The pre-Roman Iron Age Celtic culture in Western and Central Europe has left behind numerous artifacts, including large burial mounds and impressive archaeological finds. Despite this rich legacy, much about this civilization remains shrouded in mystery.

Recently, a collaboration between the State Office for the Preservation of Historical Monuments in Baden-Württemberg and the Max Planck Institute for Evolutionary Anthropology (MPI-EVA) in Leipzig has provided new insights into Celtic society through the reconstruction of genomes from individuals buried in several ancient burial mounds.

The burial mounds of Eberdingen-Hochdorf and Asperg-Grafenbühl, known as Fürstengräber, are among the richest prehistoric burials in Germany, containing gold artifacts and intricate bronze vessels.

Reconstruction of the Hochdorf burial mound.
Reconstruction of the Hochdorf burial mound. Credit: O. Braasch / Landesamt für Denkmalpflege im Regierungspräsidium Stuttgart

A new genetic analysis has now revealed that two princes buried about 10 kilometers apart were closely related biologically.

It has long been suspected that the two princes buried in the Eberdingen-Hochdorf and Asperg ‘Grafenbühl’ mounds were related, says Dirk Krausse from the State Office for the Preservation of Historical Monuments. But this assumption has only now been confirmed through new analyses.

For the current study, teeth and bone samples from the inner ear region of the skull were collected and sequenced at the MPI-EVA using the latest methods, reconstructing the genomes of a total of 31 individuals. The two central burials stood out due to their close genetic relationship.

Gold jewellery of the Lady of Ditzingen-Schöckingen.
Gold jewellery of the Lady of Ditzingen-Schöckingen. Credit: H. Zwietasch / Landesmuseum Württemberg

Two Closely Related Princes

After establishing a genetic link between the two individuals, the research team explored various possible connections, such as brothers, half-brothers, grandfather and grandson, as well as uncle and nephew.

Based on the precise death dates, age estimates at death, and genetic similarity of the two princes, only one scenario is plausible: the Hochdorf prince’s sister was the mother of the Asperg prince, explains Stephan Schiffels from MPI-EVA.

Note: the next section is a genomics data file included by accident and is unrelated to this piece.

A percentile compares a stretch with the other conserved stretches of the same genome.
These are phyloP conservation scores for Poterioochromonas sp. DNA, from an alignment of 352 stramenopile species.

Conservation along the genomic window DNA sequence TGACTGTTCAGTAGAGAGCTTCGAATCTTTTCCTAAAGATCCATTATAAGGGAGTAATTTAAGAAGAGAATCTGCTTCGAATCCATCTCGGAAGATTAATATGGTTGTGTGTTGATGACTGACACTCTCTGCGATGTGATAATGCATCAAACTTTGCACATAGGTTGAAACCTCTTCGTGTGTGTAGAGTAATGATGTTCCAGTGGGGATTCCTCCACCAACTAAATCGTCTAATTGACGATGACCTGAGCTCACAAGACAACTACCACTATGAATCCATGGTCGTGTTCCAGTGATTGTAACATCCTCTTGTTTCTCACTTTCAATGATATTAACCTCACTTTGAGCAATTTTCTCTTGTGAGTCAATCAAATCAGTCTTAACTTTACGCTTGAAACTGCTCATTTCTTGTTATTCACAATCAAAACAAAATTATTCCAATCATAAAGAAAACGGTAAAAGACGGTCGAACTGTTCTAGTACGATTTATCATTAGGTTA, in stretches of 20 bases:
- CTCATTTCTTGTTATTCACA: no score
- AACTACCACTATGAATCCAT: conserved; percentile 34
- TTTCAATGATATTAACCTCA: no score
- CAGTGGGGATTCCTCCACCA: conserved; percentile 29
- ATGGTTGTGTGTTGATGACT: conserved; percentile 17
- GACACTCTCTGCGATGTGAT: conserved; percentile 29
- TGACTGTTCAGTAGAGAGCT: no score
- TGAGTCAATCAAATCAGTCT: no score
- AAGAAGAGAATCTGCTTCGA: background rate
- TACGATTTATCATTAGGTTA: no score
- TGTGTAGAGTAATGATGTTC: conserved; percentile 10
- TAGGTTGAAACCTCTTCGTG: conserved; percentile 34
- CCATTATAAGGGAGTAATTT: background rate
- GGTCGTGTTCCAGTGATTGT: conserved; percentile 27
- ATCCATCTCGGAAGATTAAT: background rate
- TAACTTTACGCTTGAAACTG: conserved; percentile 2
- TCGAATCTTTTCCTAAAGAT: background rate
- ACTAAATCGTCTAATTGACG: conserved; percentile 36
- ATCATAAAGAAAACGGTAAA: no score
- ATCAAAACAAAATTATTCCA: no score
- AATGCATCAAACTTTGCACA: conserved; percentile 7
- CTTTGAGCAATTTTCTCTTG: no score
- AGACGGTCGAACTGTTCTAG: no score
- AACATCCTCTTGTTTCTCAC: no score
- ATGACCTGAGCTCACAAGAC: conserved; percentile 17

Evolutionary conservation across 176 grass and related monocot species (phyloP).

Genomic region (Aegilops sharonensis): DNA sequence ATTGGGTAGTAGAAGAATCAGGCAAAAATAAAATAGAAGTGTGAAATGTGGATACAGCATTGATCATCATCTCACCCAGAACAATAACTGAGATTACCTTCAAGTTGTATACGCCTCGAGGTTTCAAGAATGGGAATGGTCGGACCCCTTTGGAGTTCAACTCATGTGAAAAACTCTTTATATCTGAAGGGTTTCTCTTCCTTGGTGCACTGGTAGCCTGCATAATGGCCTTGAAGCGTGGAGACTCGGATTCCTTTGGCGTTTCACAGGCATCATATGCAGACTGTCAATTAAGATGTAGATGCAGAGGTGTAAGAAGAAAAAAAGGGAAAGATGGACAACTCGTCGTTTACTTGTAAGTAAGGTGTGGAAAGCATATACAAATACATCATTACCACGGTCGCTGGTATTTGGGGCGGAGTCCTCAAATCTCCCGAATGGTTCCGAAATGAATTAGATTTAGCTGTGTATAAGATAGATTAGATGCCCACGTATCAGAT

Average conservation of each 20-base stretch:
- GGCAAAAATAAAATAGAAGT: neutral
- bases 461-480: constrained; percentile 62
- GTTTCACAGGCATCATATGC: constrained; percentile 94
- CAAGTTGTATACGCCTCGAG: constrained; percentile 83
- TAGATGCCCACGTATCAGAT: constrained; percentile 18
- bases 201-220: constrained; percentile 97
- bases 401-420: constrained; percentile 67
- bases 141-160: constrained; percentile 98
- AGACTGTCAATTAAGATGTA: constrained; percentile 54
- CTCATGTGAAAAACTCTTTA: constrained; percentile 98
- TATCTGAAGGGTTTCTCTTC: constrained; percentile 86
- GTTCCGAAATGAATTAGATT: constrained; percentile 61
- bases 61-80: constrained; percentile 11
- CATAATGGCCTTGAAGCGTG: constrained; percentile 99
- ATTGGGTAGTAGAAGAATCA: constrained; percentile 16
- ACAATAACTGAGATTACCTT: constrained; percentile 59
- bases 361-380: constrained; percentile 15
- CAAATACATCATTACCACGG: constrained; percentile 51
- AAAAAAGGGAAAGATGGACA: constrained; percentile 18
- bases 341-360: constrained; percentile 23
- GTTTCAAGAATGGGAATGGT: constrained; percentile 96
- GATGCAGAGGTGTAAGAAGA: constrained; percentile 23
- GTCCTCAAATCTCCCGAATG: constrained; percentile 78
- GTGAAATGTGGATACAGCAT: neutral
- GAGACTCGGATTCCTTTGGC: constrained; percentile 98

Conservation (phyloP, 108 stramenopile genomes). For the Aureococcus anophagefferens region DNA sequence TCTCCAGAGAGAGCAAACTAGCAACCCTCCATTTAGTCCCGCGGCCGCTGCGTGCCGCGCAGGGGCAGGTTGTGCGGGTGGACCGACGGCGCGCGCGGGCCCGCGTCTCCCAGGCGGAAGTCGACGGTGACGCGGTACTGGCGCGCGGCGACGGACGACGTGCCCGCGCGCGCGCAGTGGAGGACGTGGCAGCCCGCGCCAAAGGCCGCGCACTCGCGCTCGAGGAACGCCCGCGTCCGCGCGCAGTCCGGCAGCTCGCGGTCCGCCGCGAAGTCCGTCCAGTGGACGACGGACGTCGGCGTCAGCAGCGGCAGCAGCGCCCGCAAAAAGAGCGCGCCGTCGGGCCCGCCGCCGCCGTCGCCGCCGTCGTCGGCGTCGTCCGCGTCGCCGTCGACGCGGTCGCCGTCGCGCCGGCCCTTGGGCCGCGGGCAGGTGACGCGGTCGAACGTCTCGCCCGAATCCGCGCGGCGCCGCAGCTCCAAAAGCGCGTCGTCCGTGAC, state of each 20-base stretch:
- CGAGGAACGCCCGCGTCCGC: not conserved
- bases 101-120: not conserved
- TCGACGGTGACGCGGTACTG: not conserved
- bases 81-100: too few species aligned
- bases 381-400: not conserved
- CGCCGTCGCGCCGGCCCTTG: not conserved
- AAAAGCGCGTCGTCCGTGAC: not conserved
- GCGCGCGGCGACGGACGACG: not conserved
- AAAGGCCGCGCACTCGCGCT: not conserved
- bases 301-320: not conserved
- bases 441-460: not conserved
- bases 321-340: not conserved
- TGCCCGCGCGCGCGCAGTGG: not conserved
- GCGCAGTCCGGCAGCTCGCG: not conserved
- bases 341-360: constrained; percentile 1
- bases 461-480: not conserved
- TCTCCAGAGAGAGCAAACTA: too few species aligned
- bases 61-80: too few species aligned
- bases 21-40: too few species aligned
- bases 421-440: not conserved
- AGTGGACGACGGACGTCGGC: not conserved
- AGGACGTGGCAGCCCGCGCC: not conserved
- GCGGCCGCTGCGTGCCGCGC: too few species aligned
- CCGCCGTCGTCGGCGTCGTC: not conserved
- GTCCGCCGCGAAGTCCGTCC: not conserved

This result indicates that political power in this society was likely inherited through biological succession, akin to a dynasty, says Joscha Gretzinger from MPI-EVA.

Rich gold finds and the hat made from birch bark from Eberdingen-Hochdorf.
Rich gold finds and the hat made from birch bark from Eberdingen-Hochdorf. Credit: P. Frankenstein / H. Zwietasch / Landesmuseum Württemberg

This conclusion is further supported by evidence of relationships among other individuals from the two mounds, as well as from the much more distant Magdalenenberg mound, constructed approximately 100 years earlier.

Gretzinger adds, Overall, it appears we are dealing with a wide network among the Celts in Baden-Württemberg, where political power was supported by biological kinship.

But how were these Celts related to other inhabitants of Iron Age Europe beyond Baden-Württemberg? A detailed analysis of the genetic origins of this group reveals a genetic heritage likely rooted in present-day France, which was widespread across southern Germany at that time.

Visualisation of the central grave/main burial of the Hochdorf mound.
Visualisation of the central grave/main burial of the Hochdorf mound. Credit: Thomas Hoppe / Landesmuseum Württemberg, FaberCourtial

Additionally, several individuals showed genetic origins from Italy, which correlates well with the Mediterranean-style objects found in the graves.

Therefore, the study is a crucial piece in understanding European history during the Middle and Late Iron Age. Unlike the Roman period and other early medieval times, this era cannot be thoroughly investigated through written sources. The genetic evidence provides a new dimension to our understanding of Celtic society and its political structures.


Sources

Max Planck Institute for Evolutionary Anthropology | Gretzinger, J., Schmitt, F., Mötsch, A. et al. Evidence for dynastic succession among early Celtic elites in Central Europe. Nat Hum Behav (2024). doi.org/10.1038/s41562-024-01888-7


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